Pitchers are usually the team captains because they are chiefly in control of the game. Learn how starting pitching and closing pitching can make a difference in the win column.
At the age of 17, Hal Newhouser was signed to the Detroit Tigers and shined despite his age. You can learn about the career of this hall of fame pitcher and see his stats in this section.
Mordecai "Three Finger" Brown lost part of his hand in a farming accident as a child, but this "disfigured" hand gave the ball extra movement and ultimately landed him a coveted place in the Hall of Fame.
Addie Joss was so dominant in his nine years of pro ball that an exception to the 10-year rule was made for him to enter the Hall of Fame. Find out why this pitcher made it to Cooperstown and see his career statistics.
As a member of Connie Mack's Philadelphia A's from 1903 to 1914, Charles Albert Bender (1884-1954) was surrounded by fellow All-Star pitchers Eddie Plank and Rube Waddell and backed up by the famous "$100,000 Infield."
Initially, Edward Augustine had an overpowering fastball and little else, but came away as the last pitcher to win 40 games, despite poor run support by his Chicago White Sox teams.
Vic Willis known as The Delaware Peach won a World Series with the Pittsburgh Pirates. Willis was one of the hardest-working pitchers ever, completing 388 of his 471 starts. Learn about the Hall of Fame pitcher and see his statistics.
Rube Waddell had plenty of two things: baseball talent and personal demons. While talented enough to start his career pitching for the Louisville Colonels without any previous pro experience, he was a big drinker and would disappear to go fishing. Read more.
Bill Foster won 23 games in a row and 26 overall in 1926 with a league record of 11-4. The shrewd lefty was known for responding to pressure situations. Foster was elected to the Hall in 1996. Read about this Hall of Fame pitcher.
During his career Martin Dihigo hit over .400 three times and played several positions all while crossing and recrossing the 90 miles of water between the Cuba and the U.S. in his early career. See why Martin was the only player to be in the Cuban, Mexican, and American halls of fame.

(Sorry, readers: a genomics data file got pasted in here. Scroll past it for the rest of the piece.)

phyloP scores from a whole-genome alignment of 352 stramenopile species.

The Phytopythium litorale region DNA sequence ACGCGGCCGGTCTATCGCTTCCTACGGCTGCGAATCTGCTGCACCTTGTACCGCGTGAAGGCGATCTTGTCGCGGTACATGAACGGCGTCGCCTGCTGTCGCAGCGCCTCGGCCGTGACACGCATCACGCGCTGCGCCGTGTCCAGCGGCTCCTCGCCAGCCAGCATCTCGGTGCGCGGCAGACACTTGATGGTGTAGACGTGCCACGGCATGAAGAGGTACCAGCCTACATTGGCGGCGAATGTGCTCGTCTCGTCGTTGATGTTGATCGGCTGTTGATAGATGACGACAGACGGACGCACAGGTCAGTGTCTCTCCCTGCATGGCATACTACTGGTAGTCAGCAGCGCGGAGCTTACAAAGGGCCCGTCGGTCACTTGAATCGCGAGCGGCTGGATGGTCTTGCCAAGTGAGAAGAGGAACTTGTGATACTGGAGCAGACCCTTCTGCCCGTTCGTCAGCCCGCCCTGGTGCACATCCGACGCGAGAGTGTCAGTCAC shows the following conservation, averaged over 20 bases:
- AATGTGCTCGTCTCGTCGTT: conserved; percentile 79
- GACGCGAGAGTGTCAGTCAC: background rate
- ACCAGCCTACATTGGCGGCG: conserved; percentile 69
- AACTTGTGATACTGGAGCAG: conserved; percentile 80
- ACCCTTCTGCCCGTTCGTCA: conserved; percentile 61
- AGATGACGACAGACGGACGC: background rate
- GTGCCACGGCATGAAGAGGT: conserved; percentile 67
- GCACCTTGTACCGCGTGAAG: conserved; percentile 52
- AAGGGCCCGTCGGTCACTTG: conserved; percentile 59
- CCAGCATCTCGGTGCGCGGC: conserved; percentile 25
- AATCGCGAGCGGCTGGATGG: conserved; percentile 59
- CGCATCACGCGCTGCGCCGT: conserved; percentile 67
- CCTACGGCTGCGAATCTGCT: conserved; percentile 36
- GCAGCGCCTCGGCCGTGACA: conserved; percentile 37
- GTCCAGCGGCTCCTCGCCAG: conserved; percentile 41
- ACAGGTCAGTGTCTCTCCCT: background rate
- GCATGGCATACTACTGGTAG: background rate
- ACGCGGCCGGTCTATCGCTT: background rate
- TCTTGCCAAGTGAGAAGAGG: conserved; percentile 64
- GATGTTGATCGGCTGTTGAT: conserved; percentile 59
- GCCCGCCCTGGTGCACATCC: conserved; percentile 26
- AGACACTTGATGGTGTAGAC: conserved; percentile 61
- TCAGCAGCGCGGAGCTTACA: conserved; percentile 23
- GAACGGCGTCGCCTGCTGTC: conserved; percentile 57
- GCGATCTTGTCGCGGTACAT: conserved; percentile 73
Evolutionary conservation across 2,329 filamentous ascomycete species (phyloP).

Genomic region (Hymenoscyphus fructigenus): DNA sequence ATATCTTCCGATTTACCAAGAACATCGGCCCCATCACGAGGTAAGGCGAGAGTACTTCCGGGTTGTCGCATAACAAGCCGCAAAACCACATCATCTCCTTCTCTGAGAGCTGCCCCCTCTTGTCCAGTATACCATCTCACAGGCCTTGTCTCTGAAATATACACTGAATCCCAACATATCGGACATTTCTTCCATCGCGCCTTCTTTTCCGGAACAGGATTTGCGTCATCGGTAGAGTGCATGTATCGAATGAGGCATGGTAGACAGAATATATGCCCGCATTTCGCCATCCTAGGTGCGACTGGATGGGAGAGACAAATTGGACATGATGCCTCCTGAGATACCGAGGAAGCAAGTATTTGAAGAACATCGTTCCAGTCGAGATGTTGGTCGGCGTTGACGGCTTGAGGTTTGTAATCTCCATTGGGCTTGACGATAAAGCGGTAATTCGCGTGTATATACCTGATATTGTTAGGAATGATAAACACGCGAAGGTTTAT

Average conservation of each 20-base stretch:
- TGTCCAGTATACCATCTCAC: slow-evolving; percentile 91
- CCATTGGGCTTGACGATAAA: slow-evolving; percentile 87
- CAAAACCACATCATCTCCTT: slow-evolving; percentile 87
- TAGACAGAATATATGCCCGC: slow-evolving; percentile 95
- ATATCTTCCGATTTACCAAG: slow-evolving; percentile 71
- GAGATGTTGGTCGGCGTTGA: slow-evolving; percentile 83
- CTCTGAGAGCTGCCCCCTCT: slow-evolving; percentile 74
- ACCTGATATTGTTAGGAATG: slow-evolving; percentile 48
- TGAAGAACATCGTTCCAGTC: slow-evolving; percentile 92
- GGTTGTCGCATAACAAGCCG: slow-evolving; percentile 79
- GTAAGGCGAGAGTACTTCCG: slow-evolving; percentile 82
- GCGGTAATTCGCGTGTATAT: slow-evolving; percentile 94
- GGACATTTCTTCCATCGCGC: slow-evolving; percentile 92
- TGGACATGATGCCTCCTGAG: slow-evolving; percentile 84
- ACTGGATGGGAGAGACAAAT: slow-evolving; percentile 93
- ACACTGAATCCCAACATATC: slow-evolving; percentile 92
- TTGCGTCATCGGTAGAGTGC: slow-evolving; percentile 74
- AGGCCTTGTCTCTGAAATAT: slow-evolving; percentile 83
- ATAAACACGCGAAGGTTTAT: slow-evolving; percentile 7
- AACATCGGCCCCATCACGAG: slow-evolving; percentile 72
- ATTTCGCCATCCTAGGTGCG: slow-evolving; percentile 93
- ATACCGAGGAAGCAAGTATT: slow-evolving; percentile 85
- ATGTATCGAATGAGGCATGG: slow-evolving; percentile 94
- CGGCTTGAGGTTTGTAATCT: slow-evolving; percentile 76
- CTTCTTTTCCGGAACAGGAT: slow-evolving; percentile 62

Herb Pennock is best know for being the best-remembered pitcher on Babe Ruth's Yankees. He had trouble throughout his career overcoming bad teams, but he took full advantage of the good ones. You can see the statistics of his career in this section.
Prior to Warren Spahn, Eppa Rixey held the NL record for the most career wins by a left-handed pitcher (266). He still holds the major-league record for the most career losses (251) by a southpaw.
Satchel Paige swept the Negro League in the 1930s to become a major-league star. Paige was so popular that fans would not come to see his teams unless he pitched, so he would pitch every day.
Tim Keefe played alongside Mickey Welch creating a formidable pitching duo. In his first nine full seasons in the major leagues, he labored 4,103 innings and racked up 285 victories. Read bio and statistics for this Hall of Fame pitcher.
“Smiling Mickey” Welch attributed his remarkable pitching success to drinking beer, though he had the second shortest career of any 300-game winner in history. See why he was called "Smiling Mikey" and get stats for this Hall of Fame player.
John Clarkson debuted in major league baseball with Worcester of the National League in 1882. At the age of 23, he amassed a record of 53-16 with the Chicago White Stockings, the second-highest in baseball history. He entered the Hall of Fame in 1963.
Grover "Pete" Alexander was one of the great baseball players, but he struggled with a sore arm and alcohol abuse throughout his career. The statistics for this Hall of Fame pitcher are available here.
Stan Coveleski's baseball career includes some amazing pitches and World Series triumphs. He once worked a contest in which he did not have a ball called against him until the eighth inning.
No player in the Hall of Fame took longer to make his mark in the major leagues than Dazzy Vance. Clarence Arthur Vance was nicknamed by an uncle who noted the way he idolized a cowboy entertainer who pronounced daisy as dazzy.
Al Spalding was elected to the Baseball Hall of Fame in 1939 as both a player and a pioneer. He was instrumental in negotiating the peace settlement between the American and National Leagues. See bio and statistics for this world-class pitcher.
One of the most colorful performers in the 19th century, Pud Galvin is the only pitcher in history to win 20 or more games on 10 different occasions without ever playing on a pennant winner. Discover how he got his nickname and view his stats.
Rube Foster, the "Father of Black Baseball," ran away from home in the 1890s to chase his baseball dreams. In 1919 he put together the Negro National League to prepare players for major league race integration. Learn more about this pitcher and revolutionary.
His given name was Wilbur, but he quickly acquired one of baseball’s greatest nicknames -- “Bullet Joe.” There may have never been a more complete player. Get statistics and history on this famous pitcher and manager.
An enterprising sportswriter shortened “cyclone” to “Cy” after seeing the young Denton True Young warming up against a wooden fence. Young would never again be known by any other name during his professional career.
The Baseball Hall of Fame in Cooperstown also celebrates some of the greatest pitchers the game of baseball has ever seen. You can learn about the careers of some of the greatest pitchers found in the Hall of Fame in this section.